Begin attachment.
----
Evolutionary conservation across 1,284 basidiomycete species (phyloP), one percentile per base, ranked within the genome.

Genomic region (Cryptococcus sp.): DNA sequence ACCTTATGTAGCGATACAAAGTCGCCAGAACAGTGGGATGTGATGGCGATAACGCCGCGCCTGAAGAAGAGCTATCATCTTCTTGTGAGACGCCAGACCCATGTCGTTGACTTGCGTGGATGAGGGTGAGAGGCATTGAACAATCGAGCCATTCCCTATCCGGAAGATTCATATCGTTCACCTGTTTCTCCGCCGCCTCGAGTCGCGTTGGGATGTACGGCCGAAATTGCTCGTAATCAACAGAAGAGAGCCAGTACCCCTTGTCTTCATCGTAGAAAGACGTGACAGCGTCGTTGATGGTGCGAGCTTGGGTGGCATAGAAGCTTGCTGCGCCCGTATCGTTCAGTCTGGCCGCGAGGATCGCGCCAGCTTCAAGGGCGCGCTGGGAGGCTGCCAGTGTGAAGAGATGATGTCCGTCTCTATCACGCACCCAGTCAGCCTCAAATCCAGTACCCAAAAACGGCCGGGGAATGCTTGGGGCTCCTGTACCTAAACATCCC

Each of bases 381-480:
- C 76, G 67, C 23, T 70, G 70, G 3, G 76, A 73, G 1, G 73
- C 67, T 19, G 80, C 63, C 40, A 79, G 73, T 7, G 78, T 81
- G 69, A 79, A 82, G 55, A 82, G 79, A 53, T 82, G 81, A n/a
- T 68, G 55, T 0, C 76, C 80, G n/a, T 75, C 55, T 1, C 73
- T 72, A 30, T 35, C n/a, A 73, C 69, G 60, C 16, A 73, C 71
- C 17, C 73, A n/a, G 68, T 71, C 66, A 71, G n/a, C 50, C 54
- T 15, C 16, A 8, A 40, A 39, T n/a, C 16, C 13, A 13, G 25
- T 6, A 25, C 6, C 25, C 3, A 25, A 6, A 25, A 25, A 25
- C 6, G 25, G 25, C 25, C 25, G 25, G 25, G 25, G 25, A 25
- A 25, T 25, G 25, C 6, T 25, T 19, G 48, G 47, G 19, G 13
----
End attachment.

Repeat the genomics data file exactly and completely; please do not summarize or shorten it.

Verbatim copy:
Evolutionary conservation across 1,284 basidiomycete species (phyloP), one percentile per base, ranked within the genome.

Genomic region (Cryptococcus sp.): DNA sequence ACCTTATGTAGCGATACAAAGTCGCCAGAACAGTGGGATGTGATGGCGATAACGCCGCGCCTGAAGAAGAGCTATCATCTTCTTGTGAGACGCCAGACCCATGTCGTTGACTTGCGTGGATGAGGGTGAGAGGCATTGAACAATCGAGCCATTCCCTATCCGGAAGATTCATATCGTTCACCTGTTTCTCCGCCGCCTCGAGTCGCGTTGGGATGTACGGCCGAAATTGCTCGTAATCAACAGAAGAGAGCCAGTACCCCTTGTCTTCATCGTAGAAAGACGTGACAGCGTCGTTGATGGTGCGAGCTTGGGTGGCATAGAAGCTTGCTGCGCCCGTATCGTTCAGTCTGGCCGCGAGGATCGCGCCAGCTTCAAGGGCGCGCTGGGAGGCTGCCAGTGTGAAGAGATGATGTCCGTCTCTATCACGCACCCAGTCAGCCTCAAATCCAGTACCCAAAAACGGCCGGGGAATGCTTGGGGCTCCTGTACCTAAACATCCC

Each of bases 381-480:
- C 76, G 67, C 23, T 70, G 70, G 3, G 76, A 73, G 1, G 73
- C 67, T 19, G 80, C 63, C 40, A 79, G 73, T 7, G 78, T 81
- G 69, A 79, A 82, G 55, A 82, G 79, A 53, T 82, G 81, A n/a
- T 68, G 55, T 0, C 76, C 80, G n/a, T 75, C 55, T 1, C 73
- T 72, A 30, T 35, C n/a, A 73, C 69, G 60, C 16, A 73, C 71
- C 17, C 73, A n/a, G 68, T 71, C 66, A 71, G n/a, C 50, C 54
- T 15, C 16, A 8, A 40, A 39, T n/a, C 16, C 13, A 13, G 25
- T 6, A 25, C 6, C 25, C 3, A 25, A 6, A 25, A 25, A 25
- C 6, G 25, G 25, C 25, C 25, G 25, G 25, G 25, G 25, A 25
- A 25, T 25, G 25, C 6, T 25, T 19, G 48, G 47, G 19, G 13